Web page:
CCNS Oral Argument before EAB to Terminate LANL Outfall

In late January, the Environmental Appeals Board determined an oral argument would assist the Board in its deliberations about the Concerned Citizens for Nuclear Safety (CCNS) appeal to terminate a discharge pipe at Los Alamos National Laboratory (LANL) from the Clean Water Act industrial permit.  The hearing is scheduled for Thursday, February 22nd in Washington, DC.

The pipe, known as Outfall 051, discharged liquids from the Radioactive Liquid Waste Treatment Facility from 1963 until November, 2010.  Under the Clean Water Act, a facility must have a discharge in order to receive a permit.  Even though no discharge has occurred in over seven years, Outfall 051 remains on the permit.

The treatment facility receives liquid wastes from facilities which handle radioactive, toxic and hazardous materials from across LANL, including the closely located Plutonium Facility.  Most of the liquid wastes are generated by nuclear weapons research, development and manufacturing.

The current permit allows for the discharge of 40,000 gallons per day of treated liquids into a small canyon that flows into Mortandad Canyon.  Since LANL adopted zero discharge, it uses a mechanical system to evaporate treated water into the air.

Leaving the outfall on the permit has serious impacts.  The treatment facility manages drums of hazardous waste.  It would normally be regulated by the New Mexico Hazardous Waste Act, which calls for detailed regulation and provides for enhanced public participation.  But, under an Environmental Protection Agency (EPA) rule, called the Wastewater Treatment Unit exemption, if a facility is regulated under a Clean Water Act permit, that facility is exempt from the Hazardous Waste Act.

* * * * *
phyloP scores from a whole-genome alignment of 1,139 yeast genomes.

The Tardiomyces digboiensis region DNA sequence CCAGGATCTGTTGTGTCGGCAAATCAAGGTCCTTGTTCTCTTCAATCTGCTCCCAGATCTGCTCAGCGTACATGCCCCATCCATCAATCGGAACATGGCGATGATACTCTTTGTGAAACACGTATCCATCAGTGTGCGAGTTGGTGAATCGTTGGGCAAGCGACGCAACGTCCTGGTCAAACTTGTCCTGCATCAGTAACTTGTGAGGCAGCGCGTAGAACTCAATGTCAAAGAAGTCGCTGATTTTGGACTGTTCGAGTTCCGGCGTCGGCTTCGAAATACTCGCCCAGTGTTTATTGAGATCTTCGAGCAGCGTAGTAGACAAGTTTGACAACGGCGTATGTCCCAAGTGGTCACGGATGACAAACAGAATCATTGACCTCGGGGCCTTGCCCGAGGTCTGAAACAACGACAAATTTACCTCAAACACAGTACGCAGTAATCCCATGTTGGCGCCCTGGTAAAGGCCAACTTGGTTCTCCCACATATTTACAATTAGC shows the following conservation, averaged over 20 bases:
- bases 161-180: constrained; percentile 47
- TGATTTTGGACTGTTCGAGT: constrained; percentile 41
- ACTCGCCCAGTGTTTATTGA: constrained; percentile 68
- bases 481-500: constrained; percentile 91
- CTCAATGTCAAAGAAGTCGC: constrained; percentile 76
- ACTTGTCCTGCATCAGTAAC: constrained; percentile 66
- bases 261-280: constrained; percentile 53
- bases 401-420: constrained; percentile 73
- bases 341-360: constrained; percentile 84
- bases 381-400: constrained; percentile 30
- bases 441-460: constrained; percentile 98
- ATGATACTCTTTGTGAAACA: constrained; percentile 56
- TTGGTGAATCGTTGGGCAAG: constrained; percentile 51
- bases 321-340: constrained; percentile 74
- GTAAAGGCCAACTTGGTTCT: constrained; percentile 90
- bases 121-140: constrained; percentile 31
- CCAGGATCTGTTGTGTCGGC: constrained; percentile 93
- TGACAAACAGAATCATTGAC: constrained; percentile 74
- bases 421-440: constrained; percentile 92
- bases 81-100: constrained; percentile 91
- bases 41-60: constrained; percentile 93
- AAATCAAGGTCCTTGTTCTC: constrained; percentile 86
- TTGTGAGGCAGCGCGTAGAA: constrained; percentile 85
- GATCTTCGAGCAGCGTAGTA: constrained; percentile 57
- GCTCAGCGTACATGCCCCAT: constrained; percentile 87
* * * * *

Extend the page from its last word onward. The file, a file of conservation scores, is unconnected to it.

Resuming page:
LANL has struggled to keep this exemption.  In a 1998 report about conversion to a zero-discharge system, LANL acknowledged that if it stopped discharging through Outfall 051, it could lose the exemption, and the “[L]oss of this exemption would mean that the [Facility] would be required to meet additional [hazardous waste] regulatory guidelines regarding waste treatment practices.  … The [Facility] would need to manage the [pollutants] in the waste stream and so have much better knowledge of, and control over, waste discharged to it for treatment.”  It also acknowledged that enhanced public participation would be required.

In June 2016, CCNS, through its attorneys, Jon Block with the New Mexico Environmental Law Center, and Lindsay A. Lovejoy, requested EPA to terminate Outfall 051 from the permit.  In August 2017, EPA denied CCNS’s request.  In September, CCNS appealed the denial to the EPA’s Environmental Appeals Board in Washington, DC.

Joni Arends, of CCNS, said, “Your support for this important and essential work is greatly appreciated.  To make a tax-deductible contribution, please visit our website at  Thank you!”


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